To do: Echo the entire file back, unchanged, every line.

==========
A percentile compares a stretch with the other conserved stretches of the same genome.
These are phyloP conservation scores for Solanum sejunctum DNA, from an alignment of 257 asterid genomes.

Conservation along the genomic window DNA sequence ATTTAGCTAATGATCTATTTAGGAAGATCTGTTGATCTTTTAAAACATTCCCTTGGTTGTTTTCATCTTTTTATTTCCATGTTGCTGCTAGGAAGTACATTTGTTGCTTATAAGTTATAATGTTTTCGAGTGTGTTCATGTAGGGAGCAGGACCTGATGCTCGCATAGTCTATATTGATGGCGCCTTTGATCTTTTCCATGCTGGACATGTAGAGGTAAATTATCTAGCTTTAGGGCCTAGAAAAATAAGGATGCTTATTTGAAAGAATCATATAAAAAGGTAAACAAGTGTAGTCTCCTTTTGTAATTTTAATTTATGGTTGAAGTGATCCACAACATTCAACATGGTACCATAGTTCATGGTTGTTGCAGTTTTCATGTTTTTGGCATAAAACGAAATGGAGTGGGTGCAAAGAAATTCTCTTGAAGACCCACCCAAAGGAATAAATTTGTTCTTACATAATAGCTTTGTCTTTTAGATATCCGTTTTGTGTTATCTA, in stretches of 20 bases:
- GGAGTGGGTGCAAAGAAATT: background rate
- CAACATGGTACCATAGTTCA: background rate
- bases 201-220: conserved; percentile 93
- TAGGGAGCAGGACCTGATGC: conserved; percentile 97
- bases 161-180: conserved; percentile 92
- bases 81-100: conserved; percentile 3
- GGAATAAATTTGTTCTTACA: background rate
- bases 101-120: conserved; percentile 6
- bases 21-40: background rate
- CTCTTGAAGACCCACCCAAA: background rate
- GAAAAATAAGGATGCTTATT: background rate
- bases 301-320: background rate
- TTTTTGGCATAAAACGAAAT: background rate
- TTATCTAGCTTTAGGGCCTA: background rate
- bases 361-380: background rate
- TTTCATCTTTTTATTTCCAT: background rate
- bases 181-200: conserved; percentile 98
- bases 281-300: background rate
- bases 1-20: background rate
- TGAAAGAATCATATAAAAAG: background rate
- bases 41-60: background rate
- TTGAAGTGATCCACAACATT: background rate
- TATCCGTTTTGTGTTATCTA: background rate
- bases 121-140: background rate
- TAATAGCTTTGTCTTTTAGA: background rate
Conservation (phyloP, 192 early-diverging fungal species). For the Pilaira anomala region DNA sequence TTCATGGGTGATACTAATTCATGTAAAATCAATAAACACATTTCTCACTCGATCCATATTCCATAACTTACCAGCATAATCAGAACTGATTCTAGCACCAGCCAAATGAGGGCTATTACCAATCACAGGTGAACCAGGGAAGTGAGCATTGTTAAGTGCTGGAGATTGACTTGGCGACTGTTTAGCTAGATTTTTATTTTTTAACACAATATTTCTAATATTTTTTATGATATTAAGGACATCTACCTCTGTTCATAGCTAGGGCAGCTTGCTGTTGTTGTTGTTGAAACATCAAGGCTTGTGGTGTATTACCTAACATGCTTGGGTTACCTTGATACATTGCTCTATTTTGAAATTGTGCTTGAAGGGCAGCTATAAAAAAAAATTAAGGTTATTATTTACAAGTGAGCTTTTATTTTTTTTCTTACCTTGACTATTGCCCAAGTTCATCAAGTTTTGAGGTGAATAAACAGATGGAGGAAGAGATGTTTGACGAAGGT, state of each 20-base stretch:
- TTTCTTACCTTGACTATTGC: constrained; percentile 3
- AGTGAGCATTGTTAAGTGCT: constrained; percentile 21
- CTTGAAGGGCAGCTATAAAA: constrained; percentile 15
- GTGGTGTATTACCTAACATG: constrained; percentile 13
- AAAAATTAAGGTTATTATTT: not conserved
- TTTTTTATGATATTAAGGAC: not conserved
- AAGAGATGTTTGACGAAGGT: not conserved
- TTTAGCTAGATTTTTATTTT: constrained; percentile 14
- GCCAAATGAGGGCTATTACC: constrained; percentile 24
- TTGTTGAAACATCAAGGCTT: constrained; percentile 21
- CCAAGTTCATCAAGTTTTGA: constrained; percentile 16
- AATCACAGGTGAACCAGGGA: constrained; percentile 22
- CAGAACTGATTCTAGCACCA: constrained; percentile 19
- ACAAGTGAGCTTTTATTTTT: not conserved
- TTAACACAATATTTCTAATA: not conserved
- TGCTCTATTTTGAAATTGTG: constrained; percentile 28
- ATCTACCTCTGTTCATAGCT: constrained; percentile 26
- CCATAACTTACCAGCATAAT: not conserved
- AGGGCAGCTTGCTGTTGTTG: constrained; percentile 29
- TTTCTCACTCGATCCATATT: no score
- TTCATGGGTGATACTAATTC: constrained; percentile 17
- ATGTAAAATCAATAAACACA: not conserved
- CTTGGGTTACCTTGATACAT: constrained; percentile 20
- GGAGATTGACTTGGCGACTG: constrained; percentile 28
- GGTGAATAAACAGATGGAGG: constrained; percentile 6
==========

A percentile compares a stretch with the other conserved stretches of the same genome.
These are phyloP conservation scores for Solanum sejunctum DNA, from an alignment of 257 asterid genomes.

Conservation along the genomic window DNA sequence ATTTAGCTAATGATCTATTTAGGAAGATCTGTTGATCTTTTAAAACATTCCCTTGGTTGTTTTCATCTTTTTATTTCCATGTTGCTGCTAGGAAGTACATTTGTTGCTTATAAGTTATAATGTTTTCGAGTGTGTTCATGTAGGGAGCAGGACCTGATGCTCGCATAGTCTATATTGATGGCGCCTTTGATCTTTTCCATGCTGGACATGTAGAGGTAAATTATCTAGCTTTAGGGCCTAGAAAAATAAGGATGCTTATTTGAAAGAATCATATAAAAAGGTAAACAAGTGTAGTCTCCTTTTGTAATTTTAATTTATGGTTGAAGTGATCCACAACATTCAACATGGTACCATAGTTCATGGTTGTTGCAGTTTTCATGTTTTTGGCATAAAACGAAATGGAGTGGGTGCAAAGAAATTCTCTTGAAGACCCACCCAAAGGAATAAATTTGTTCTTACATAATAGCTTTGTCTTTTAGATATCCGTTTTGTGTTATCTA, in stretches of 20 bases:
- GGAGTGGGTGCAAAGAAATT: background rate
- CAACATGGTACCATAGTTCA: background rate
- bases 201-220: conserved; percentile 93
- TAGGGAGCAGGACCTGATGC: conserved; percentile 97
- bases 161-180: conserved; percentile 92
- bases 81-100: conserved; percentile 3
- GGAATAAATTTGTTCTTACA: background rate
- bases 101-120: conserved; percentile 6
- bases 21-40: background rate
- CTCTTGAAGACCCACCCAAA: background rate
- GAAAAATAAGGATGCTTATT: background rate
- bases 301-320: background rate
- TTTTTGGCATAAAACGAAAT: background rate
- TTATCTAGCTTTAGGGCCTA: background rate
- bases 361-380: background rate
- TTTCATCTTTTTATTTCCAT: background rate
- bases 181-200: conserved; percentile 98
- bases 281-300: background rate
- bases 1-20: background rate
- TGAAAGAATCATATAAAAAG: background rate
- bases 41-60: background rate
- TTGAAGTGATCCACAACATT: background rate
- TATCCGTTTTGTGTTATCTA: background rate
- bases 121-140: background rate
- TAATAGCTTTGTCTTTTAGA: background rate
Conservation (phyloP, 192 early-diverging fungal species). For the Pilaira anomala region DNA sequence TTCATGGGTGATACTAATTCATGTAAAATCAATAAACACATTTCTCACTCGATCCATATTCCATAACTTACCAGCATAATCAGAACTGATTCTAGCACCAGCCAAATGAGGGCTATTACCAATCACAGGTGAACCAGGGAAGTGAGCATTGTTAAGTGCTGGAGATTGACTTGGCGACTGTTTAGCTAGATTTTTATTTTTTAACACAATATTTCTAATATTTTTTATGATATTAAGGACATCTACCTCTGTTCATAGCTAGGGCAGCTTGCTGTTGTTGTTGTTGAAACATCAAGGCTTGTGGTGTATTACCTAACATGCTTGGGTTACCTTGATACATTGCTCTATTTTGAAATTGTGCTTGAAGGGCAGCTATAAAAAAAAATTAAGGTTATTATTTACAAGTGAGCTTTTATTTTTTTTCTTACCTTGACTATTGCCCAAGTTCATCAAGTTTTGAGGTGAATAAACAGATGGAGGAAGAGATGTTTGACGAAGGT, state of each 20-base stretch:
- TTTCTTACCTTGACTATTGC: constrained; percentile 3
- AGTGAGCATTGTTAAGTGCT: constrained; percentile 21
- CTTGAAGGGCAGCTATAAAA: constrained; percentile 15
- GTGGTGTATTACCTAACATG: constrained; percentile 13
- AAAAATTAAGGTTATTATTT: not conserved
- TTTTTTATGATATTAAGGAC: not conserved
- AAGAGATGTTTGACGAAGGT: not conserved
- TTTAGCTAGATTTTTATTTT: constrained; percentile 14
- GCCAAATGAGGGCTATTACC: constrained; percentile 24
- TTGTTGAAACATCAAGGCTT: constrained; percentile 21
- CCAAGTTCATCAAGTTTTGA: constrained; percentile 16
- AATCACAGGTGAACCAGGGA: constrained; percentile 22
- CAGAACTGATTCTAGCACCA: constrained; percentile 19
- ACAAGTGAGCTTTTATTTTT: not conserved
- TTAACACAATATTTCTAATA: not conserved
- TGCTCTATTTTGAAATTGTG: constrained; percentile 28
- ATCTACCTCTGTTCATAGCT: constrained; percentile 26
- CCATAACTTACCAGCATAAT: not conserved
- AGGGCAGCTTGCTGTTGTTG: constrained; percentile 29
- TTTCTCACTCGATCCATATT: no score
- TTCATGGGTGATACTAATTC: constrained; percentile 17
- ATGTAAAATCAATAAACACA: not conserved
- CTTGGGTTACCTTGATACAT: constrained; percentile 20
- GGAGATTGACTTGGCGACTG: constrained; percentile 28
- GGTGAATAAACAGATGGAGG: constrained; percentile 6